Every year during Bell Let’s Talk Day, social media outlets become awash with posts and hashtags designed to create a culture of acceptance around mental health issues. While this is a laudable goal, it’s important to be critical of the corporate-driven image of mental illness, how accurate it is in depicting real-life struggles of people with mental illness, as well as the overall effect on the community the campaign is targeted towards.
Don’t get us wrong, money is important and even necessary for advances in mental health care. Discussion on one day of the year is better than no discussion at all, and could, in theory, lead to more mainstream acceptance of discussing the issue outside of that single day.
The campaign in and of itself is not a waste of time. However, it’s important to recognize that the current campaign serves to alienate members of the very community it proclaims to help. It’s important to recognize that Bell Let’s Talk Day is not enough to beat the stigma around mental illness.
First of all, upon seeing the advertisements and promotional material for the campaign, it becomes clear that certain disorders hog the spotlight. For example, Bell Let’s Talk videos are chock full of testimonials from those who suffer with depression, anxiety, post-traumatic stress disorder, and obsessive compulsive disorder.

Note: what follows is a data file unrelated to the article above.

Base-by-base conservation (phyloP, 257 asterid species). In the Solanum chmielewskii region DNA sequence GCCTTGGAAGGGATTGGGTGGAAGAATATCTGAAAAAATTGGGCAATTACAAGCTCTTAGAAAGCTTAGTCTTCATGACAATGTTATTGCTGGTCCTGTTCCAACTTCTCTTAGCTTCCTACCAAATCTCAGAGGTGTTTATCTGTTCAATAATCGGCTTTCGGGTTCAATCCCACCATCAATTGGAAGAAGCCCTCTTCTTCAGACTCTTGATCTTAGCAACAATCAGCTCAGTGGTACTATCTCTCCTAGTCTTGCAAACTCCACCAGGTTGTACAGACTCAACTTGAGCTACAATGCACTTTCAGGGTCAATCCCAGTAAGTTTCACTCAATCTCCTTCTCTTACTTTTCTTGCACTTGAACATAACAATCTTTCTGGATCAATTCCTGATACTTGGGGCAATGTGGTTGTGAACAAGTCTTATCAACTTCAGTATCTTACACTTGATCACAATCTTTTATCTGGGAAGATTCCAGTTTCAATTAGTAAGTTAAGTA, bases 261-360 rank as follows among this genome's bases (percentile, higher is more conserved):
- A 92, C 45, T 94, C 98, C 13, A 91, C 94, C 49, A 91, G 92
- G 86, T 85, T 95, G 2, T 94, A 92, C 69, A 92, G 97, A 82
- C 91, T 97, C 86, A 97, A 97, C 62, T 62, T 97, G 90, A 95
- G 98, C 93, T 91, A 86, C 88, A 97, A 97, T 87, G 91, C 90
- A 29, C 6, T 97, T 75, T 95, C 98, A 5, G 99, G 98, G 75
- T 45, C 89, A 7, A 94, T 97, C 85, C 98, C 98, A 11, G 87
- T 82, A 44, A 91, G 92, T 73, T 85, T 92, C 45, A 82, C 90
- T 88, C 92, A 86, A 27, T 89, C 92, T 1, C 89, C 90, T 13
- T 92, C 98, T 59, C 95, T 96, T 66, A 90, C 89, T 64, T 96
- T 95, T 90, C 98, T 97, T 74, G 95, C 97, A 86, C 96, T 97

However, it’s worth noting that in its years of campaigning, there is absolutely no mention of addiction, dissociative identity disorder, schizophrenia, bipolar disorder, or any other mental illness that “doesn’t fit” the shiny, hopeful promotional videos.
While it’s not possible to include every disorder in a mental health campaign, the representation of illness in Bell Let’s Talk videos shows clear favouritism towards illnesses that have been accepted in mainstream media for a longer time. For example, if someone discloses to you that they hear voices, experience hallucinations, or can’t stop taking heroin, would you have the same reaction as if someone told you they were dealing with extreme, prolonged sadness?
One of these disclosures all too often invites the labels of “crazy” and “dangerous.” And if we, as a society, collectively agree that we need to address the stigma around mental illness, discrimination in the way we perceive different illnesses cannot remain as the norm.